I warned, back in December 2008, that regime uncertainty might pose a problem in the current crisis. As I saw it, the political classes were intent on blaming the markets. They certainly were not going to point their accusatory fingers at themselves, and neither were the world's central bankers.
Well, regime uncertainty still prevails and the U.S. economy, which is now being touted as one of the strongest, isn't so strong. The accompanying chart of nominal final sales to domestic purchasers (FSDP), which is the best proxy for aggregate demand, shows that FSDP is still rather anemic. Its current year-over year growth rate is only 3.9%, well below the long-run trend of 5%. So, the U.S. remains mired in a growth recession. Thanks to continued regime uncertainty and weak monetary growth — broad money (Divisia M4) is only growing at a 2.5% annual rate — the economy fails to lift off.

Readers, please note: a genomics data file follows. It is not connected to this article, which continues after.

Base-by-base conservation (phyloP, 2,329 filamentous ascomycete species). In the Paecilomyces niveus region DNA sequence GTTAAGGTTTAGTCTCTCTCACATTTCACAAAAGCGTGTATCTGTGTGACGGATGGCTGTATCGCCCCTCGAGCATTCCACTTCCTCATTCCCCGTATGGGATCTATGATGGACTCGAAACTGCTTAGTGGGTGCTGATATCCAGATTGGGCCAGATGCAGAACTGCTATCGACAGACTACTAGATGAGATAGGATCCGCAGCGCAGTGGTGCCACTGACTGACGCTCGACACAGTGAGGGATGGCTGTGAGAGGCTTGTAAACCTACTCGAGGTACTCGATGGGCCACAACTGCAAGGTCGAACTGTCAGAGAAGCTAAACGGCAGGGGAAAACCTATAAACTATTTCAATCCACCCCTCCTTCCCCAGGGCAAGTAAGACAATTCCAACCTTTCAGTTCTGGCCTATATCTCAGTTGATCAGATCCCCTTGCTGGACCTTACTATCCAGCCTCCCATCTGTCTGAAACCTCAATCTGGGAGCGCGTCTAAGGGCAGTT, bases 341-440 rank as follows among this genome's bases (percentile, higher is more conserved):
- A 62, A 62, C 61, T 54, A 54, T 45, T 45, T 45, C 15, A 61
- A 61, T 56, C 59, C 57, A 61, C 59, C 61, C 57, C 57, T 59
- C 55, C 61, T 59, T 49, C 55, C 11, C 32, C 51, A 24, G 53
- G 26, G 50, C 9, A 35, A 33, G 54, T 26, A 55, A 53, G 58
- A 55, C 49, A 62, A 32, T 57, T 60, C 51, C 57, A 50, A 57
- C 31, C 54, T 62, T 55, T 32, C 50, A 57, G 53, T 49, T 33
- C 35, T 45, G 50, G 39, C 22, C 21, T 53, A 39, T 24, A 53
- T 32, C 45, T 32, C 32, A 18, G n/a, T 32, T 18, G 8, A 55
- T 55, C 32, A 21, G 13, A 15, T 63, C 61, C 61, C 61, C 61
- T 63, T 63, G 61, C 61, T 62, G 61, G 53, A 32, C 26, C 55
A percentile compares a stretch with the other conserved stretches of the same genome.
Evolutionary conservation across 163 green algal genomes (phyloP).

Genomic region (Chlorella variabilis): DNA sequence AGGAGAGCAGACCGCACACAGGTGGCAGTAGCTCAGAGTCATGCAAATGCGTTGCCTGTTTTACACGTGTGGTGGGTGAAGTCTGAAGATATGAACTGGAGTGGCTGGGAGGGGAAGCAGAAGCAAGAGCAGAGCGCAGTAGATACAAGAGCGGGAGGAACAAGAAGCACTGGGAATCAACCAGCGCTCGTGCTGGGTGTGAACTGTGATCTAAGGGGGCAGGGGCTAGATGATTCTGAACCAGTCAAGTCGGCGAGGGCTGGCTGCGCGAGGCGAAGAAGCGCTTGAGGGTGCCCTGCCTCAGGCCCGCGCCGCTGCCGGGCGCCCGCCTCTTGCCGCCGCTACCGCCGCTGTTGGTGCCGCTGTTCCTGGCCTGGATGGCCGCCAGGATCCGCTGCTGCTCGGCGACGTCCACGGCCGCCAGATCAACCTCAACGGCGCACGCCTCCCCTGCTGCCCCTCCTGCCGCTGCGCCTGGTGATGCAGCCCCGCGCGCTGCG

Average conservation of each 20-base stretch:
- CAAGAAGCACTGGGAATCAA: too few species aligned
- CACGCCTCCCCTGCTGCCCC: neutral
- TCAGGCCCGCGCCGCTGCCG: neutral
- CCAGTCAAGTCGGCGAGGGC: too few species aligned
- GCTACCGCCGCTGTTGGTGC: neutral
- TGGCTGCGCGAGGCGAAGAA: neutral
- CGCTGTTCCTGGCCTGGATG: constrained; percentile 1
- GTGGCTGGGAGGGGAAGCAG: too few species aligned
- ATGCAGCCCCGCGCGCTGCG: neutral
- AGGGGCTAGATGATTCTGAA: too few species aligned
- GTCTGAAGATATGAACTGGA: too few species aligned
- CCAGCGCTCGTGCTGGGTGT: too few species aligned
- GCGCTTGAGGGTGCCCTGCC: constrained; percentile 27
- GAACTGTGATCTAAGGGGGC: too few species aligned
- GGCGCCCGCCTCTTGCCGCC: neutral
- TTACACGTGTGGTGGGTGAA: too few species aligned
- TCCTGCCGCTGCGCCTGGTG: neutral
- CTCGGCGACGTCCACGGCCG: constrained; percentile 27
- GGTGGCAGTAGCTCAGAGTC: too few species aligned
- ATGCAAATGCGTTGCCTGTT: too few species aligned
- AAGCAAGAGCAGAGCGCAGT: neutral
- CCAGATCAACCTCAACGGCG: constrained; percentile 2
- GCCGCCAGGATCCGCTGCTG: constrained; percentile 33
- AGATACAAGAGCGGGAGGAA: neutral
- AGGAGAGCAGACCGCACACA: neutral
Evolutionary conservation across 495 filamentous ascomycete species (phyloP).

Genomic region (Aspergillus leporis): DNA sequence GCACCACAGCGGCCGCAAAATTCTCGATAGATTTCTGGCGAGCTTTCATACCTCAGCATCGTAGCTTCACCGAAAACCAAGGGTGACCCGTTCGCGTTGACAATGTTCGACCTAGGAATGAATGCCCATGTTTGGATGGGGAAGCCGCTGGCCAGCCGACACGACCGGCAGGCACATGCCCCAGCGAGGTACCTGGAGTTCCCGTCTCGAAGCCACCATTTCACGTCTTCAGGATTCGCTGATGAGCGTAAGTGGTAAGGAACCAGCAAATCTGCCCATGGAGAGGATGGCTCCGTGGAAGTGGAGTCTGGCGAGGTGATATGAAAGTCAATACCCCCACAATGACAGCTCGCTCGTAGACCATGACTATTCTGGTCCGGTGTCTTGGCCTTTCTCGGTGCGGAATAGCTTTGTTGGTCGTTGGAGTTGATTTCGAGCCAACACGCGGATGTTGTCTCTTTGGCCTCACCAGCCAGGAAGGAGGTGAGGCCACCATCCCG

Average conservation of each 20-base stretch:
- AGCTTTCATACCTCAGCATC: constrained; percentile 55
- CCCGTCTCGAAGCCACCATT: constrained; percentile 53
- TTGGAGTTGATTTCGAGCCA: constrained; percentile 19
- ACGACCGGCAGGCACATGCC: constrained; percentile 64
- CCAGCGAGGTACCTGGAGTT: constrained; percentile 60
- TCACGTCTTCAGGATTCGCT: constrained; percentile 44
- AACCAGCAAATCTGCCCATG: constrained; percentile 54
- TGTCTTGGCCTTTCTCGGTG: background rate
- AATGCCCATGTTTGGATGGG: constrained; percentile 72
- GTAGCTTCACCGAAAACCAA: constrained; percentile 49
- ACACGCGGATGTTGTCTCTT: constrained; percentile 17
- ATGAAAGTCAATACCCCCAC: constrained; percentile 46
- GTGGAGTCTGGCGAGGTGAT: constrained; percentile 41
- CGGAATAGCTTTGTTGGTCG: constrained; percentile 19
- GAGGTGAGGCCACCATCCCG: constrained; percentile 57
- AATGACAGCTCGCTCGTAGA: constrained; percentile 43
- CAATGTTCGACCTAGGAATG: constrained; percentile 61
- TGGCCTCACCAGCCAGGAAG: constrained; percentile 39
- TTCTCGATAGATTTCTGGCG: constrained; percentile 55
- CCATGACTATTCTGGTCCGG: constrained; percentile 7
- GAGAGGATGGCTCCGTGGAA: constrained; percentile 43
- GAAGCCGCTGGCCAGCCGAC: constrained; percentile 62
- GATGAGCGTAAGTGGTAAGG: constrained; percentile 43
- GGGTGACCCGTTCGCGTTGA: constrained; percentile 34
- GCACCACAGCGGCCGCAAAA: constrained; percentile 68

To better understand what's happened since 2008 and where we are going, nothing beats the ability to interpret and understand economic data in terms of patterns, relationships, connections, and structures that are likely to prevail in the future. Accurate topological patterns — in short, good diagrams — hold the keys to developing useful images of the future.
To that end, a series of diagrams that depict the U.S. economy are presented. The diagrams show the relationship between the unemployment rate and the gap between profit and interest.
This important, but neglected, relationship was first analyzed by my former professor, Kenneth Boulding (1910-1993). Here's how Boulding summarized the economics of the profit-interest gap in his last book, The Structure of the Modern Economy (New York University Press, 1993):